Rarely has a product announcement been as anticipated, hyped, and speculated upon as much as Apple’s launch of the iPad last week. One would have thought the device had the potential to cure world hunger and put an astronaut on Mars at the same time.
While the iPad met with many oohs-and-ahhhs, some yawns, and some derision over the name, it is likely a harbinger not just of the path of future devices but also our interaction with data, particularly visual data. Kevin Paul Yapjoco has written about this eloquently on his blog, Analytics Bits:
“How can a consumer-oriented device such as the iPad be used for analyzing business data?”, you might ask. If you haven’t seen the Numbers app being demoed by Phil Schiller during the unveling of the iPad (it’s at 1h 6m), go see it first and come back here.
Not long ago, I’ve written about how tablet computing can usher in a new generation of applications for visually interactive Business Intelligence. I wrote that one of the missing pieces was not just a tablet computer such as the iPad but software designed for a tablet platform from the ground-up.
Apple, with its iPad, has set the stage for the next-generation method of interacting and consuming business data.
Well, that may be stretching things just a bit. I think that the stage was set by CNN during the last election cycle when its reporters, John King in particular, could take multiple dives into reams of data with a few touches and drags of his fingers on an interactive screen (here he is more recently analyzing State of the Union address tweets). Want to know how left-handed women were voting in DeKalb County at 7 p.m.? It seemed that King could give you the answer in a nano-second.
What the iPad has done, as Apple has done so well before with the iPod, iTouch, and iPhone, is bring forward a technology packaged in such a way that it fires the popular imagination. Apple is exceptional at making technology both accessible and limitless. They democratize the spectacular. They let us all hold the magic wand. Watch someone who, even now, gets their first iPhone: they can’t put it down. They want to show you all of the apps your other iPhone addicted friends and colleagues have already shown you months earlier. They want to do everything with it.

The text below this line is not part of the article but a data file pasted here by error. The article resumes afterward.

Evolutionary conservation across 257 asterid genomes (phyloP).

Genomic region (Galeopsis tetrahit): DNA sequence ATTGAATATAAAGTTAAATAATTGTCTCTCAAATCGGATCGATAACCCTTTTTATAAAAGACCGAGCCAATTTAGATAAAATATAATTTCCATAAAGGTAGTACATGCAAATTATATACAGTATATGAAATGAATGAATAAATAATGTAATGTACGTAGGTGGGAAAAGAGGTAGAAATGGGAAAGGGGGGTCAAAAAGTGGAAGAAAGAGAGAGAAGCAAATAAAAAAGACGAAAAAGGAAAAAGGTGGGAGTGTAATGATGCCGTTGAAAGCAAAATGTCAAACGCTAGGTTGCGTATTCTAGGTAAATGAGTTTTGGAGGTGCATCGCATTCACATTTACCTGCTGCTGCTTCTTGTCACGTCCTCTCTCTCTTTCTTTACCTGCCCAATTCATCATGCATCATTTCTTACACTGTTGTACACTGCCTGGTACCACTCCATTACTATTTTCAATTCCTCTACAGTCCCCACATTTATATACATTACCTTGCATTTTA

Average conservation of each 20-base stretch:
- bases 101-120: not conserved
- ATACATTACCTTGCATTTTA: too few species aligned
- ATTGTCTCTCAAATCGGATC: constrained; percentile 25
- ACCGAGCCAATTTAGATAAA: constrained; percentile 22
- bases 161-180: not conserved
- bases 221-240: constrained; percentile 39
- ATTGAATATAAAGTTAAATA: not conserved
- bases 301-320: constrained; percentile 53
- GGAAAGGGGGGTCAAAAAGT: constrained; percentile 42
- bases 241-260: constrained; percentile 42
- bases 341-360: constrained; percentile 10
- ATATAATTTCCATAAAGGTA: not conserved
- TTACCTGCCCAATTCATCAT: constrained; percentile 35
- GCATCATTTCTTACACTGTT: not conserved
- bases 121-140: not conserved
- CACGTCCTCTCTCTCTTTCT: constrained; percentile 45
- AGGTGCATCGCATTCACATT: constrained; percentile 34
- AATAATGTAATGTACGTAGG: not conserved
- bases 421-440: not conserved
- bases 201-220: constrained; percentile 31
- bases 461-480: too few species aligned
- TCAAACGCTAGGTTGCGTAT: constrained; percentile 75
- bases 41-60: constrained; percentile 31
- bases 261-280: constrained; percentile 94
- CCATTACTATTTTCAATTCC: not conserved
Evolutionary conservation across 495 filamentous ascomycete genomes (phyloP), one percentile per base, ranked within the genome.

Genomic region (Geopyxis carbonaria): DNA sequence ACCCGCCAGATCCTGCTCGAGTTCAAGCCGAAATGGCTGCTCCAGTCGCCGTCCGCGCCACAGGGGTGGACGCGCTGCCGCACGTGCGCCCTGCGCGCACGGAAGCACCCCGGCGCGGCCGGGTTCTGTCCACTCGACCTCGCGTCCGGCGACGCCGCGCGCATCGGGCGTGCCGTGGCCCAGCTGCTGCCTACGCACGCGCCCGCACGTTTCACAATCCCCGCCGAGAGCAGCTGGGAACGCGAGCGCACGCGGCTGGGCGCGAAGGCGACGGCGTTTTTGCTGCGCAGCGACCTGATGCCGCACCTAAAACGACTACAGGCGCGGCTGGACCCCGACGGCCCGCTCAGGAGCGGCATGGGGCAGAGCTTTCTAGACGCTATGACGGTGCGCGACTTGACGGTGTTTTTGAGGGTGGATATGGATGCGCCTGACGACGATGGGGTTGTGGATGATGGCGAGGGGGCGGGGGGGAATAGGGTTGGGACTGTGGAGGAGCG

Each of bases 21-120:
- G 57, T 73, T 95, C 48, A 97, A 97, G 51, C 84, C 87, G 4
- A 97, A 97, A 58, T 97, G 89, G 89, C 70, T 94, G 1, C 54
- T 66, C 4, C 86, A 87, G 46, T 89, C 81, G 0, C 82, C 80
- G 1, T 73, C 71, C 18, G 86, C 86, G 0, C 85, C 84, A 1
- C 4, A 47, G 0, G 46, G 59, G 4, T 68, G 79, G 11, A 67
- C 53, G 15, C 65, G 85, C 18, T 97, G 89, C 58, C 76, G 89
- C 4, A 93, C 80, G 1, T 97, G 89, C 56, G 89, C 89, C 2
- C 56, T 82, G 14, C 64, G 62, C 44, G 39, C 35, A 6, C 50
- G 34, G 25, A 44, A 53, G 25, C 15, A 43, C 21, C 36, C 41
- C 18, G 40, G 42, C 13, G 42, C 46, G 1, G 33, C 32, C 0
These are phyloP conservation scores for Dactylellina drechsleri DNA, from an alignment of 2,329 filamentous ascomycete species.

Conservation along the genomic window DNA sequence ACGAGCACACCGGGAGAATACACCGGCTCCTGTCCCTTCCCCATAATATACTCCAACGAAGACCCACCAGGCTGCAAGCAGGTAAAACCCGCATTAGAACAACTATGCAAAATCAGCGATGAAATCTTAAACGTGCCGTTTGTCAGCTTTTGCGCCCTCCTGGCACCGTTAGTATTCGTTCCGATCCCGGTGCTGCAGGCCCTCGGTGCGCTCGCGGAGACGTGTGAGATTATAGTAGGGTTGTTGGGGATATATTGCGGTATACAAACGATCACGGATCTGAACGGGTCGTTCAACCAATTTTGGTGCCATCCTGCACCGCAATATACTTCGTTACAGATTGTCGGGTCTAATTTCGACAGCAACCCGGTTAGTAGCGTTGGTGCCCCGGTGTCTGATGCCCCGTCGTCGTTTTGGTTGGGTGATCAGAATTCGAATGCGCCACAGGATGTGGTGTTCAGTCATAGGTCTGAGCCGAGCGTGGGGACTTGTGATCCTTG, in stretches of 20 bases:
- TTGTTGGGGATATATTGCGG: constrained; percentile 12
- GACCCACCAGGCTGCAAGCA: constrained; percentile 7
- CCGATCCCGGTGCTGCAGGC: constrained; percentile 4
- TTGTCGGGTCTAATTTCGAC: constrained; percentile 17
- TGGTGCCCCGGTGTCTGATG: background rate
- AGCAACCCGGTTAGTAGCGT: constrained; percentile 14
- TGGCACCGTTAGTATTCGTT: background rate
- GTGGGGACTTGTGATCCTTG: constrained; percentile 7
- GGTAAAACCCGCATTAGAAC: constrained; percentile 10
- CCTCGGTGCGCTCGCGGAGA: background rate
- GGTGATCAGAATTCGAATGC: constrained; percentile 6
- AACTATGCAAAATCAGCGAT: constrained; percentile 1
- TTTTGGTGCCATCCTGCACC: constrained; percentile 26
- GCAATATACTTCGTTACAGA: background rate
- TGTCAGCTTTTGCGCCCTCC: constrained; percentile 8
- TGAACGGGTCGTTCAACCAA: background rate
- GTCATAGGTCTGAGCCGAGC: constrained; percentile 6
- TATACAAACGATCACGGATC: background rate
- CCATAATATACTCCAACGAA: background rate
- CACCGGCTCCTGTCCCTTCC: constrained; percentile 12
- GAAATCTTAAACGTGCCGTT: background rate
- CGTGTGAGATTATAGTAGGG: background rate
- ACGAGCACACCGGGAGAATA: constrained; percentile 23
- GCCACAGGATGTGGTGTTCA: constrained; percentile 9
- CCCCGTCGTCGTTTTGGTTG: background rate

It is somewhat reminiscent of what the spreadsheet did a couple of decades ago (albeit in frumpy school marm fashion rather than with Lady Gaga-ish glitz): it let lots of people play with calculations and data. The iPad and the applications that are developed for it will do the same for visual data.
What does this mean for analytics pros? First it means you need to ramp up your ability to visualize data (several previous posts on this topic are a great place to start). Second, you need to manage the expectations as what you can, and cannot, deliver. If your CEO or other senior business leader gets their hand on an iPad and begins to see data (any data) beautifully displayed, you had best be ready. You might want to find some resources that can help you visualize data as appropriate and talk to your software vendors to see if they are planning any iApps of which you can take advantage. Third, keep your eyes on this topic as it evolves.
Are you finding more requests for visual data? Have you already signed up to get an iPad? Are you already deploying data and analysis through apps for the iPhone, Blackberry or other device?